This does not mean realism. It means honestly presents the moral aspects of human life, our choices and the reasons we make the, as they really are, even if the setting is fantastical. Lord of the Rings is, for the most part, a morally serious work (it is a study on the nature of temptation and our capacity to resist it). Fifty Shades of Grey is not.

Being morally serious has nothing to do with adhering to or advocating for a particular moral code. Rather it is about the artist's moral responsibility to be truthful. In The Power and the Glory Graham Greene writes the story of an alcoholic priest struggling with his vocation and trying to stay alive in the anti-catholic purges in Mexico in the 1930s. He contrasts the story of the priest's actual life with the hagiographic representation of him that is later written for children. The hagiography is morally heroic, but not morally serious; the real story is morally serious, and heroic too, in its own way, but it does not paper over his temptations or his failings the way the hagiography does.

Being morally serious is by no means a prerequisite for literary success. In fact, it is probably an impediment. There is generally a much larger appetite for aspirational works, works that tell us that the world is how we would like it to be, not how it is, or that allow us to indulge in some fantasy of how we would like to be, not how we are. From Iron Man to Harry Potter to 50 Shades of Grey, there are all kinds of aspirational works, none of them morally serious, and all of them making people lots of money.

Cheese is simply one variety of aspirational literature. It is characterized by simplified and artificially heightened emotions. It offers a vision of a simple, happy, always cheery emotional life. While it may be false, it is obviously desirable to many.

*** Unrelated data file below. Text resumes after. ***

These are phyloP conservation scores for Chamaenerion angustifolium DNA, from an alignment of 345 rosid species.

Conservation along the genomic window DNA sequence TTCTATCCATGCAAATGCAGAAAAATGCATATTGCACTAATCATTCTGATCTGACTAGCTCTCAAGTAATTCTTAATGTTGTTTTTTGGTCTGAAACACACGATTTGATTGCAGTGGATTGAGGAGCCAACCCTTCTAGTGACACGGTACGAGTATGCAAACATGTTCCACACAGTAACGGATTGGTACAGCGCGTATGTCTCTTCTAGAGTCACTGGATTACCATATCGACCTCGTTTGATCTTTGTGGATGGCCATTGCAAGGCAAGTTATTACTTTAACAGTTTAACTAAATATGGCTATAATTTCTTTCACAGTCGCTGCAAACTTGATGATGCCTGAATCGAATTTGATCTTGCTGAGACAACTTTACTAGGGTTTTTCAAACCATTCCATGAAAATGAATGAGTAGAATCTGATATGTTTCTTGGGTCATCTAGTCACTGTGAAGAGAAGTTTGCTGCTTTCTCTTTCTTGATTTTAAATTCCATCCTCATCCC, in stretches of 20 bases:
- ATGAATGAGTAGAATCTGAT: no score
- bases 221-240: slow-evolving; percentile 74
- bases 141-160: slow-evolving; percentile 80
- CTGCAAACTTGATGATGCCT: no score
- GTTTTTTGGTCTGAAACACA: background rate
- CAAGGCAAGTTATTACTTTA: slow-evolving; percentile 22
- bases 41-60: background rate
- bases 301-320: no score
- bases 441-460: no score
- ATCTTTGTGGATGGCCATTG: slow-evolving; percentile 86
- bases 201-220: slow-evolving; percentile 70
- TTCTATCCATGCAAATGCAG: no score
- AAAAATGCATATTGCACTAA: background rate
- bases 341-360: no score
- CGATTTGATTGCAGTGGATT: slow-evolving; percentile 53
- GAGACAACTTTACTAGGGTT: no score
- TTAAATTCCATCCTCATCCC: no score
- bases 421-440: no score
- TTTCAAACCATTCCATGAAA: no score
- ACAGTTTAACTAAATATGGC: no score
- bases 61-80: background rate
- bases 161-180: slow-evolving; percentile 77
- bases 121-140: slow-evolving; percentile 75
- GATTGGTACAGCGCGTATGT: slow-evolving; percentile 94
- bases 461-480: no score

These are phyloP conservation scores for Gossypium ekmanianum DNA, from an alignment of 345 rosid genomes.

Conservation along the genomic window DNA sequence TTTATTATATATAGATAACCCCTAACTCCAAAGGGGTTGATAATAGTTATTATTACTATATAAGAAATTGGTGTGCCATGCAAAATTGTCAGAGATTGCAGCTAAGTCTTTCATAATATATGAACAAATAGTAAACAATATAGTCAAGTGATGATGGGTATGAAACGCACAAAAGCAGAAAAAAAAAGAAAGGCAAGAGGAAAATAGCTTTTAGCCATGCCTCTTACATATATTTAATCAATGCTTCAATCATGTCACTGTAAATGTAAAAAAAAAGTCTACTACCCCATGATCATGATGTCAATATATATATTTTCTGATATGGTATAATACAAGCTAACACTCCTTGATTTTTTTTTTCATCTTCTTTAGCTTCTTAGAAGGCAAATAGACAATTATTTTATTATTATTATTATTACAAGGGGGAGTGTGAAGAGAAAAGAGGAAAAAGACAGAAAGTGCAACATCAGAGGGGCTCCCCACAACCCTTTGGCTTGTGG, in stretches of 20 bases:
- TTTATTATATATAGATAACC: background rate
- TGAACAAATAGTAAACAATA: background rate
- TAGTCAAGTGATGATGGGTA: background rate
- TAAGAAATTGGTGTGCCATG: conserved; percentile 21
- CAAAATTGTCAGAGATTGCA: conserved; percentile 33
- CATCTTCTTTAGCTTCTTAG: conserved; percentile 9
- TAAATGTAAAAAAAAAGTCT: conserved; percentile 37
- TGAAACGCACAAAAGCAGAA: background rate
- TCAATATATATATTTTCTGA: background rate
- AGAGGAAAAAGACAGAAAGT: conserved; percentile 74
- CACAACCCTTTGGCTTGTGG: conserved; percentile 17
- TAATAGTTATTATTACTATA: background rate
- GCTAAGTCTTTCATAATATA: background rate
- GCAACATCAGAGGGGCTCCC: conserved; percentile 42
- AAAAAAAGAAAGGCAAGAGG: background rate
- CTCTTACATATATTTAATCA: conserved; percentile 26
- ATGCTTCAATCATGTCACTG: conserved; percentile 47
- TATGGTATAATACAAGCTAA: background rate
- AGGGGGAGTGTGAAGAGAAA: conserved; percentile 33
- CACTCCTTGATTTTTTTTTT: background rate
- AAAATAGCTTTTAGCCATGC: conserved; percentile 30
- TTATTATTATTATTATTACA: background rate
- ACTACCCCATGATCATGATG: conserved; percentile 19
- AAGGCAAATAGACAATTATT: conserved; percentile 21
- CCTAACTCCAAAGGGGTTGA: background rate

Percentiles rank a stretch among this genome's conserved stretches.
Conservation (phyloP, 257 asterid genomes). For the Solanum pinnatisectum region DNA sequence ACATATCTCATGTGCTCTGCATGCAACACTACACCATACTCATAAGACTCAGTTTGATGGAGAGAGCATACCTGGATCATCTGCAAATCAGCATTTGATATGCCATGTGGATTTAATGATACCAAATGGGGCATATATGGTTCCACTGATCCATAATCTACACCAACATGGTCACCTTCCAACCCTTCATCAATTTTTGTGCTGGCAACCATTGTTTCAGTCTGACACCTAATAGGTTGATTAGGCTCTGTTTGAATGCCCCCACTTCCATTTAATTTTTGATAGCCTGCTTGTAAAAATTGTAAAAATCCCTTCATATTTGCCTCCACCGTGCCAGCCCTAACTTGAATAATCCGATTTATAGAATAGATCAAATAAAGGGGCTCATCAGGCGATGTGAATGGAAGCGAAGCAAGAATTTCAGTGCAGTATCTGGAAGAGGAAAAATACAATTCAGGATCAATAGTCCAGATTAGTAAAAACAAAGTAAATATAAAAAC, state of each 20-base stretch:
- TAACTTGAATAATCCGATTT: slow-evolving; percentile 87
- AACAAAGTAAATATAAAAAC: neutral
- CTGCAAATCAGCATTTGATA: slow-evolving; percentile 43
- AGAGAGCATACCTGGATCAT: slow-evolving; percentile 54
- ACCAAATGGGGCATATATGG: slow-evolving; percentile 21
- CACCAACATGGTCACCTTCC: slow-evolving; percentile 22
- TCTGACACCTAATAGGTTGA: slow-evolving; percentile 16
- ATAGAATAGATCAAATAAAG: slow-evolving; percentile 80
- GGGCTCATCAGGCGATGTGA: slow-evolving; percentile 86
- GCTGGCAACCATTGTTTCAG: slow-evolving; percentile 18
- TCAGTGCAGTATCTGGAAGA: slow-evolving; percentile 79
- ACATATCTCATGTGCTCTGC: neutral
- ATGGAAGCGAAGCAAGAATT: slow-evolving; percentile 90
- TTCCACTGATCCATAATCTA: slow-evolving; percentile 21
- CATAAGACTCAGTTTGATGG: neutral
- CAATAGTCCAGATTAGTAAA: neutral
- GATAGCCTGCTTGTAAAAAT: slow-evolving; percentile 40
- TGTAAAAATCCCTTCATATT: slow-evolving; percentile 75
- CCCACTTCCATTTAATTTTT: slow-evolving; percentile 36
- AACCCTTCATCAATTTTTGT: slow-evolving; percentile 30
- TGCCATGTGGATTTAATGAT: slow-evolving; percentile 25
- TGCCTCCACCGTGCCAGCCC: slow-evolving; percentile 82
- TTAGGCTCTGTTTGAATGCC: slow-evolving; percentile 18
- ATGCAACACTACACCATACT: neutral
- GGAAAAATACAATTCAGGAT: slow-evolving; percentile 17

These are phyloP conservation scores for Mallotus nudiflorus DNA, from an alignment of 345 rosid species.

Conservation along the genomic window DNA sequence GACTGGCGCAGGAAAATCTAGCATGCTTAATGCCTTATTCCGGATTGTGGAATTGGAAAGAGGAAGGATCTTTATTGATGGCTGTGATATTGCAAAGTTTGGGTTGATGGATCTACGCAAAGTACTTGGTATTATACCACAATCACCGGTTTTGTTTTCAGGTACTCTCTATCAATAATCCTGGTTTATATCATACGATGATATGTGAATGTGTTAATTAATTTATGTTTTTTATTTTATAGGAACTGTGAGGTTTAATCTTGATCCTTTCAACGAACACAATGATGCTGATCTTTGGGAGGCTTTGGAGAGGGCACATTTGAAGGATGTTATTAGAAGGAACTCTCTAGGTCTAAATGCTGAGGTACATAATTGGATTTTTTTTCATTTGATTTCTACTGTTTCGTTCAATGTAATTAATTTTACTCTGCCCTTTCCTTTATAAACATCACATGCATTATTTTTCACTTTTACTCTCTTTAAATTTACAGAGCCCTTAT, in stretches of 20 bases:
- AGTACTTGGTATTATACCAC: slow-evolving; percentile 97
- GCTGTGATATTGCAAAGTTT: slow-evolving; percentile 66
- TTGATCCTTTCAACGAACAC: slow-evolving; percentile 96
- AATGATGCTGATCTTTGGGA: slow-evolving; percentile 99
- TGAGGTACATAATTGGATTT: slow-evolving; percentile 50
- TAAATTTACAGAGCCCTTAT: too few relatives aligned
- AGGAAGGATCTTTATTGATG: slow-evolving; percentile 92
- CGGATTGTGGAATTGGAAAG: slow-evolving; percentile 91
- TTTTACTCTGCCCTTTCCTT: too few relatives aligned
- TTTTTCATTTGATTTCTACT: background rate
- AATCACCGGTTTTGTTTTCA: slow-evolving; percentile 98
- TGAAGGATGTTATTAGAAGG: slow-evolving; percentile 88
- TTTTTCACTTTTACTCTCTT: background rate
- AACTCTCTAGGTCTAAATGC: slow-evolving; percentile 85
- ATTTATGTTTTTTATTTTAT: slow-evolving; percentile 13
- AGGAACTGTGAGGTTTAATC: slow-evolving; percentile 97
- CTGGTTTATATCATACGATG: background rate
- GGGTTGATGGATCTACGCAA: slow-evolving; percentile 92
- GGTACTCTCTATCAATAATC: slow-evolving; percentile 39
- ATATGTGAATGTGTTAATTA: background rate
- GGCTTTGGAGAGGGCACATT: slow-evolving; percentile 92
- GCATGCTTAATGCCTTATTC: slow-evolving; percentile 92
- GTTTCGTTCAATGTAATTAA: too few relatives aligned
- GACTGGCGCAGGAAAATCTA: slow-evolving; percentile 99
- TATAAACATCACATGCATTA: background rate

But we only find aspirational literature appealing when it matches our own aspirations. Thus we laugh at a taste for comic books or romance or cowboy stories if these things don't match our aspirations. And we also tend to leap too pasionately to the defence of the works that do support our aspirations, since admitting that they are fundamentally not truthful to the nature of human life would diminish our pleasure in them.

So, there is a market for cheese. But those who don't like cheese will really not like it and will pour scorn on it. The question for a writer who discovers that many readers consider their work cheesy, is whether they want to be morally serious in their work, of if they are looking for a field of aspiration they can plow, and are happy to serve cheese to the cheese lover despite the scorn on non-cheese loving critics.

If you want to be a morally serious author, then the challenge is to discipline yourself to see the world as honestly as you can, which starts with the morally and psychologically difficult task of being honest with yourself. There are no tricks and techniques to being a morally serious author. It is all about the honesty of your vision.